STILL HERE came out the next year, which produced the single “Coming Home”. He released GLIDER in ’79 and soon went gold, riding the success of the singles “Pilot” and “Time Is The Keeper”. Thomas found himself without a record deal later that year however, when GRT declared bankruptcy.
He was picked up by Anthem Records the same year who quick to capitalize on the name, releasing THE BEST OF IAN THOMAS, a catalogue of his biggest hits with his former label. His first actual record for Anthem, THE RUNNER came out the next year. Again he was rewarded with gold, as 3 singles had lengthy stays on radio’s playlists. Unique about the record was all 3 were covered by other groups as well. – Mannfred Mann re-did the title track, while Santana gained critical success as well with “Hold On”, as did Chicago with their cover of “Chains”. With the financial woes of his label no longer an issue, he hit the road with a renewed vigor, playing to sold out shows and rave reviews around the world for the next year. In between the hectic schedule, he even found time to make a guest appearance on SCTV, showing off his comedic background, and scored the theme song and co-produced The Hoser movie STRANGE BREW the same year.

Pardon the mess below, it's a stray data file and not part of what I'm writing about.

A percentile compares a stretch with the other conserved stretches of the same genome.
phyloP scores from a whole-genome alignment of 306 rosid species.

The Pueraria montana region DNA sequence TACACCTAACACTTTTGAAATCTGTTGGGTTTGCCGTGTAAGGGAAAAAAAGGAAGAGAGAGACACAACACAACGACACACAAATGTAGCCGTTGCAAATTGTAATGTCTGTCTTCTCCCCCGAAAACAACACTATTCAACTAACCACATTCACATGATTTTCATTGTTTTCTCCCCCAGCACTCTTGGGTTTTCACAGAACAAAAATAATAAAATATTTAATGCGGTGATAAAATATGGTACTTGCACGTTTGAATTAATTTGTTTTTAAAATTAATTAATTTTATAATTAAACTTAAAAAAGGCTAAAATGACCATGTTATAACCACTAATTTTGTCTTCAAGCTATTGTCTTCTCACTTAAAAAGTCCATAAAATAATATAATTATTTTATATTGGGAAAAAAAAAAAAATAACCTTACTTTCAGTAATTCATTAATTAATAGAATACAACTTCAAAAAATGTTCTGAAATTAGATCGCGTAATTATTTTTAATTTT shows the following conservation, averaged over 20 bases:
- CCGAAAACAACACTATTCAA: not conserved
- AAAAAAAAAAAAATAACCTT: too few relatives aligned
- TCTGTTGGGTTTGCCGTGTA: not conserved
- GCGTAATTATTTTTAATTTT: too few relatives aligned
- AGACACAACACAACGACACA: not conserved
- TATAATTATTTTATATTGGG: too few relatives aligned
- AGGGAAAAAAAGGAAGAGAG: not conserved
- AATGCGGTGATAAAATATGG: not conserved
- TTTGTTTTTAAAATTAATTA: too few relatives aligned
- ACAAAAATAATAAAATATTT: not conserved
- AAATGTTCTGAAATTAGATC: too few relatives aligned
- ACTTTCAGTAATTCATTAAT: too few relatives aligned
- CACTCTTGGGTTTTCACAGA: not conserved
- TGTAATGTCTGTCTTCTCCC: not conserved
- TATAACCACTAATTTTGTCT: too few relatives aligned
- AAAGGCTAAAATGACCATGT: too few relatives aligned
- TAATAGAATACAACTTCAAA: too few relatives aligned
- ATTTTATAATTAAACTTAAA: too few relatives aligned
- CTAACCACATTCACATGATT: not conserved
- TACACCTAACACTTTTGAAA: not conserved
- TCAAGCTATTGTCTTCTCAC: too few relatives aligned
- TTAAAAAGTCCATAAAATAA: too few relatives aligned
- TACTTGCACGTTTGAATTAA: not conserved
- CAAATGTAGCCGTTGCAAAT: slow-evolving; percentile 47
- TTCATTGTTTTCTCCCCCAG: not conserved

His next release wouldn’t be until 1984. The eagerly-awaited RIDERS ON DARK HORSES came out and was bought up just as fast. The hit single “I’ll Do You Right”, proved the name Ian Thomas was still synonymous with solidly and well-written pop with an edge. The album’s success again took him across the globe, wherehe enjoyed a huge following in Australia, as well as Germany and England, success he still enjoys to this day. He released ADD WATER the next year, which contained the single “Harmony”. 1988 saw the release of LEVITY, which spawned the title-track for the only single. Recorded in both England and Canada, it featured a vast array of friends which included Lou Pomanti from Wrabit, and also included “Losing Control” and “Modern Man”.